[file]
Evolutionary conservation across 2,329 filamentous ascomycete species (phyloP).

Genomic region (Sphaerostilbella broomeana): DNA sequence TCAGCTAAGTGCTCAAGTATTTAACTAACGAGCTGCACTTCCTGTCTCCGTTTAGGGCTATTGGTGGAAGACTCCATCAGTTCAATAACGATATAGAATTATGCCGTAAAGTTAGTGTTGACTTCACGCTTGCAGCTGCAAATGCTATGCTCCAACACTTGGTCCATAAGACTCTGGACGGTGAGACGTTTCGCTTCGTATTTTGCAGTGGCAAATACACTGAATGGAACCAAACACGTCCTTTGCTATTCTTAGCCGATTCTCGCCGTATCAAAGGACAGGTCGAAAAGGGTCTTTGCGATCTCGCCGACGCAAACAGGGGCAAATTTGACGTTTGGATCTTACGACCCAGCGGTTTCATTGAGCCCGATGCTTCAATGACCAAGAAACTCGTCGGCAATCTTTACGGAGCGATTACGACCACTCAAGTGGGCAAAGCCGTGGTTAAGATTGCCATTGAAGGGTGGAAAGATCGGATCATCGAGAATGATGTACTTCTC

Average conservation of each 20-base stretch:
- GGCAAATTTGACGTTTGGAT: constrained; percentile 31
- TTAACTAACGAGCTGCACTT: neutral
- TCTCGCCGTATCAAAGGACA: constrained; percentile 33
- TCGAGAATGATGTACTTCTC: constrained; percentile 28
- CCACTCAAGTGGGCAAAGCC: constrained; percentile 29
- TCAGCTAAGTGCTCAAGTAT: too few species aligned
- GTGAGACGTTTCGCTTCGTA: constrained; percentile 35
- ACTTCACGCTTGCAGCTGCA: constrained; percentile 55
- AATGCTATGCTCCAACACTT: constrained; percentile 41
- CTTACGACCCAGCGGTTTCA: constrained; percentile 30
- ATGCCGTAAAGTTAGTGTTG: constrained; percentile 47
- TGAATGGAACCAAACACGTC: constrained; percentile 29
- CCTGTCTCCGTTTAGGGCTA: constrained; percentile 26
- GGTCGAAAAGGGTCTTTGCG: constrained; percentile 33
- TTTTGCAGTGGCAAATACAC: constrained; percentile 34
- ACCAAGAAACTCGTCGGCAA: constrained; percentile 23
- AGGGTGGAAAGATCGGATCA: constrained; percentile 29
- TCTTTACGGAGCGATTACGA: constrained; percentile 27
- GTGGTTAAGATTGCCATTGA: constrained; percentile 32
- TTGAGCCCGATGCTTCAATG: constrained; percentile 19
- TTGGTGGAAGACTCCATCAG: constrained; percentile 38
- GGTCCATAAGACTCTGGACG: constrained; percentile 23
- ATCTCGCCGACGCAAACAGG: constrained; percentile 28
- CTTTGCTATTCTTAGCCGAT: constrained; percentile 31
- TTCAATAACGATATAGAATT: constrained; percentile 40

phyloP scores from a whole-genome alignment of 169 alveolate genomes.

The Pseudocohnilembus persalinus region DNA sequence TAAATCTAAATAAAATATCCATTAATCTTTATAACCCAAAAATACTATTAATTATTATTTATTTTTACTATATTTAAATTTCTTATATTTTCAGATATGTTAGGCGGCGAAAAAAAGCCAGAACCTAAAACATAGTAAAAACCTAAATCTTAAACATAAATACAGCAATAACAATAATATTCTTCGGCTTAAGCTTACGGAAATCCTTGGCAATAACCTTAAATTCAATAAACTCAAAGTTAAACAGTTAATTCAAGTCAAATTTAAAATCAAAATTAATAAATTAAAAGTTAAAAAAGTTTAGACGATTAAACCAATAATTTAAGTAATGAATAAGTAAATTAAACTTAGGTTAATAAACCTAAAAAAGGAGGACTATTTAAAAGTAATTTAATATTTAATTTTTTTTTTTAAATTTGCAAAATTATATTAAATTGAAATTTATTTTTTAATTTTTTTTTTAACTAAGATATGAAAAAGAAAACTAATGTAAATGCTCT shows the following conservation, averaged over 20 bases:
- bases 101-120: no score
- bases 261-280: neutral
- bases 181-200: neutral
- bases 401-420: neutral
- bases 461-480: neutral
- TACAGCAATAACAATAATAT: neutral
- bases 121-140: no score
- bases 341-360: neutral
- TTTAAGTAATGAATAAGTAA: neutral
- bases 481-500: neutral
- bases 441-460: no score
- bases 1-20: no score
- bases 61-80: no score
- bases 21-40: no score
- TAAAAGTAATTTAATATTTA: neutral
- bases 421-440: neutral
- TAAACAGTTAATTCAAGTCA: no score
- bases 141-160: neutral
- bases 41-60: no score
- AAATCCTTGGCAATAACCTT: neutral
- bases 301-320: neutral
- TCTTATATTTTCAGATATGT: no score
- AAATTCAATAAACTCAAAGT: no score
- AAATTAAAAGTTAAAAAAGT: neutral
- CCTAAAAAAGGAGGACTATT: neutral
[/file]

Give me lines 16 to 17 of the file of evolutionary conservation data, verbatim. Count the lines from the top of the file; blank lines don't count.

- CCTGTCTCCGTTTAGGGCTA: constrained; percentile 26
- GGTCGAAAAGGGTCTTTGCG: constrained; percentile 33